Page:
London’s Natural History Museum: A Blue Whale 3D Scanning Project

When Dippy was unveiled at London’s Natural History Museum in 1905, it was an instant sensation. Being one of the main attractions for 112 years, the Diplodocus skeleton has become famous around the world through appearances in cartoons, news reports, and even playing starring roles in film and television productions.

In 2016, it was announced that Dippy would be retiring to be replaced by Hope, the skeleton of the Earth’s largest living mammals, the blue whale, to be suspended from the ceiling of Hintze Hall, Dippy’s home since 1979.

“Hope,” the new Blue Whale exhibit in London’s Natural History Museum

When 3D Scanning Meets Archaeology

In preparation for exhibiting the blue whale skeleton, scientists from the Natural History Museum’s core research laboratories needed to 3D scan the skeleton components, particularly its huge skull. Even though they already had purchased 3D scanners for other projects, it was only suitable for items ideally placed on a work-table, making up most of the museum’s scanning needs. Since the blue whale skull measured around 6 metres in length, the scientists recognized the limitations of the technology they had available. They called upon the expertise of Measurement Solutions to assist them with their 3D scanning project.

They needed technology that could accurately scan a large animal skull while being suspended in an aircraft hangar. They also needed to take into consideration that it would most likely be moved during the scanning process and that there was also a limited time window in which the work could be done due to the tight time constraints on getting the blue whale ready for display. The museum’s scientists also stipulated that the engineers must not apply any kind of coating or spray to the skull or substructure. Basically, they wanted to scan a large-scale part without spray or coating, in adverse conditions, with high accuracy, as quickly as possible and needing to be right the first time.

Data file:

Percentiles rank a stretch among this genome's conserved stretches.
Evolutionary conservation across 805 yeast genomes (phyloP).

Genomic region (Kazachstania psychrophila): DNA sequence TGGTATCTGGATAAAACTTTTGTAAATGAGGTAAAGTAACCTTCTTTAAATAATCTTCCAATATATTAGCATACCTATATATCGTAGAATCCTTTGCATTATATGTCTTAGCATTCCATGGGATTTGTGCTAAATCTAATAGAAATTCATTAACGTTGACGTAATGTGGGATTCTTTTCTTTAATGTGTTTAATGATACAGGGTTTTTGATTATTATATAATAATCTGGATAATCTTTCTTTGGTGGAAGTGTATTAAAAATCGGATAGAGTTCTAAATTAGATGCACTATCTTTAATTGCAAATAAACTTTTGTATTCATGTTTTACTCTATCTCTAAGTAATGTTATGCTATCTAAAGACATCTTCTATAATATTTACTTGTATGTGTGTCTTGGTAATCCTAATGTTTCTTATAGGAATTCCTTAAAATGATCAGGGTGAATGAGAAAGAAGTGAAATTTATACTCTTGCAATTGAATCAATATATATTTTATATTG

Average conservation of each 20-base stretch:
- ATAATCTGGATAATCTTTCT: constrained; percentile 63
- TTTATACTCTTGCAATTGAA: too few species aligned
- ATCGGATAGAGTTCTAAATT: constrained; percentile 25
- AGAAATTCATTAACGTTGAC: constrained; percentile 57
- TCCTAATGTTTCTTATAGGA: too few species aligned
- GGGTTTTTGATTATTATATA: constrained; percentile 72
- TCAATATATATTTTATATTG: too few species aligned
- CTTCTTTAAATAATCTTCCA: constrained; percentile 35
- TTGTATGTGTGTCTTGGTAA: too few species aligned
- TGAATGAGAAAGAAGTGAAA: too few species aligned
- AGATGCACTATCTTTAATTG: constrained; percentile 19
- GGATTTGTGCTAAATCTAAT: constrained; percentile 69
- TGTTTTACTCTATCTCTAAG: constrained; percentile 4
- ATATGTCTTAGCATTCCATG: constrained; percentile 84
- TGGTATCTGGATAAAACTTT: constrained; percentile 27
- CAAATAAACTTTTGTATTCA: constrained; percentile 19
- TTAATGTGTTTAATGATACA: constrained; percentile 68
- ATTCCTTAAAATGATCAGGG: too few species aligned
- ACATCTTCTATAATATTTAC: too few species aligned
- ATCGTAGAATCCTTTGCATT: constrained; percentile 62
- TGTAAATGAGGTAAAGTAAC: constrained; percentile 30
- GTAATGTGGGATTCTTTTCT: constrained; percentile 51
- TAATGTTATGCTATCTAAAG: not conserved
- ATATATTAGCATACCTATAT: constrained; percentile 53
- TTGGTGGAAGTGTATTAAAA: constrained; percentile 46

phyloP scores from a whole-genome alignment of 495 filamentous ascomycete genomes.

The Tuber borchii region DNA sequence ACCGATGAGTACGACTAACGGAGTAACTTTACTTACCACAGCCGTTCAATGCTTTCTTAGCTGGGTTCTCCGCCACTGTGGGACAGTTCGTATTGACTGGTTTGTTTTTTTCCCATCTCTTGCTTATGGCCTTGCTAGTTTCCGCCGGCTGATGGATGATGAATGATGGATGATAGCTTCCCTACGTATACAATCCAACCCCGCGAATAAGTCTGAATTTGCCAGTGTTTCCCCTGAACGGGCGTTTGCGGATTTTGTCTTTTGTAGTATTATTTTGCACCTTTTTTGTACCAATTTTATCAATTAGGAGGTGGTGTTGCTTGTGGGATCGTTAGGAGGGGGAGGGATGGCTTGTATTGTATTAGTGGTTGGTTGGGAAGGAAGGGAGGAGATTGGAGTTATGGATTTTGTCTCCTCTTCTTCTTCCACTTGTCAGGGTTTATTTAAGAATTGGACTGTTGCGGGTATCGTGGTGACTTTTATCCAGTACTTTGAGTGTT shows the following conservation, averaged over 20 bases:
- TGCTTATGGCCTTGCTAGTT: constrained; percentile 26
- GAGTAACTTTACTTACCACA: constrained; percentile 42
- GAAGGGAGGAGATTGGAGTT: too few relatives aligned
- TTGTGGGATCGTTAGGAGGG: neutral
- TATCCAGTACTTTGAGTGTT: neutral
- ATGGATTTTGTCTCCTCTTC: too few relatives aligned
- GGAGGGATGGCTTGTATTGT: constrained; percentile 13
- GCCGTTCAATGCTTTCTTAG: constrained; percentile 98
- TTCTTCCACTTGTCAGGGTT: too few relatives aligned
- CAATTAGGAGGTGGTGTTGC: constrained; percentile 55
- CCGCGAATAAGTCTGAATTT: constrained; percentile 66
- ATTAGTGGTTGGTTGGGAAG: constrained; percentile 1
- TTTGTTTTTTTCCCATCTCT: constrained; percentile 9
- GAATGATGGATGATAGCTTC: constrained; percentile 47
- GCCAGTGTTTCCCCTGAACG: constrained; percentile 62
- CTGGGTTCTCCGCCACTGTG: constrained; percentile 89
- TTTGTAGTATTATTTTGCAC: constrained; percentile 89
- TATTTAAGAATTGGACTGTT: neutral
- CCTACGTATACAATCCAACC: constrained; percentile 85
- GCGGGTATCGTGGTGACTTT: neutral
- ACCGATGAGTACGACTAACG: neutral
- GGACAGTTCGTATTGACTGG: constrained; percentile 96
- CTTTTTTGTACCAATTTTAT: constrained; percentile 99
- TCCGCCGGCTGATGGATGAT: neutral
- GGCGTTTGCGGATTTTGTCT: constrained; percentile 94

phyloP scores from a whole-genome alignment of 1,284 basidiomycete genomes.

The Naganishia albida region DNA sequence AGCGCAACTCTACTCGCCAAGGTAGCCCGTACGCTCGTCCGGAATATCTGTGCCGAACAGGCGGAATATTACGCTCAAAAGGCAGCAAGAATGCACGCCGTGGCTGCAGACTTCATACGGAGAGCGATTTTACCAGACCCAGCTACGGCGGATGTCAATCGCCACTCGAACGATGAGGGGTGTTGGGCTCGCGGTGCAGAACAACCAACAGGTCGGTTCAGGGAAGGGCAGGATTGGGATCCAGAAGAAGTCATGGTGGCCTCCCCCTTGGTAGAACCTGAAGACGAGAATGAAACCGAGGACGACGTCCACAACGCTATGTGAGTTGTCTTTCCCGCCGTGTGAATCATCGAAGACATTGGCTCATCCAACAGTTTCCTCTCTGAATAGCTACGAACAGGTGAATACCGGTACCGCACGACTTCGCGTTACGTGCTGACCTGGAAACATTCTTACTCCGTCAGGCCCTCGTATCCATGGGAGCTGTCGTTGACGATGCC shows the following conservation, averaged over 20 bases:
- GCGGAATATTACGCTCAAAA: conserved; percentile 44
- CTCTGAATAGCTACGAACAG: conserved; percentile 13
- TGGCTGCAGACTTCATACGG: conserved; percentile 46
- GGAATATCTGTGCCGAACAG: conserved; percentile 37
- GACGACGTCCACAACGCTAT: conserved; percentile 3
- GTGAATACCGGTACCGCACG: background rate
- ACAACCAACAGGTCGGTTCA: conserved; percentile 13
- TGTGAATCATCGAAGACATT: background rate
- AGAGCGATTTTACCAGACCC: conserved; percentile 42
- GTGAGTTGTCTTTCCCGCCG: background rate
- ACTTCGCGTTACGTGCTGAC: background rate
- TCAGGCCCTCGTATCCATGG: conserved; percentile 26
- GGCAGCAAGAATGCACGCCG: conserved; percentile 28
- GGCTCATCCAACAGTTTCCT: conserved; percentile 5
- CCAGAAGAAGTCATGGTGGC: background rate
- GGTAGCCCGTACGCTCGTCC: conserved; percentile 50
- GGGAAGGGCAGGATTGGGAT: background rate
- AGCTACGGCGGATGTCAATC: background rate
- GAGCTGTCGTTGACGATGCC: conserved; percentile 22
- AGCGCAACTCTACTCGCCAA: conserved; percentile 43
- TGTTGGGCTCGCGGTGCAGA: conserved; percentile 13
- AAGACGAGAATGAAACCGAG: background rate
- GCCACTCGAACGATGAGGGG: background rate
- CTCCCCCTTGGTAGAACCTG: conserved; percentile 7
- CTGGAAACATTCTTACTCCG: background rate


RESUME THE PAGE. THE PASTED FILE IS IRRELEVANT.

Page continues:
The work presented an unusual challenge but Measurement Solutions was up to the challenge and presented a 3-step action plan to manage and facilitate the work as efficiently as possible.

Step 1: Preparing the 3D Scanning Environment with Photogrammetry


First, the engineers started by laying out a series of small reflective targets on and around the skull. Using a Creaform photogrammetry system, they took a series of digital photographic images used to compute the exact locations of every target. This provided the engineers with a reference frame that would remain permanent throughout the whole 3D scanning process, which was scheduled to take several days. As time went by, it became evident that this simple process served to result in the engineers being able to drastically reduce the time needed to scan the skull.

One of the big advantages of using the MaxSHOT 3D photogrammetry device was the fact that the skull was suspended using wires, and therefore it was susceptible to movement. As some of the targets had been applied directly to the skull and the associated framework, if anything was to move during the scanning process the skull and the photogrammetry targets would move in unison, thereby maintaining the reference between all the scan data sets and removing the need to re-scan areas. This process, known as Dynamic Tracking, also eliminates the complex and time-consuming best-fitting of multiple scan areas associated with most 3D scanning devices, always maintaining the accuracy and integrity of the scan data.

Step 2: 3D Scanning & Accurate Data Acquisition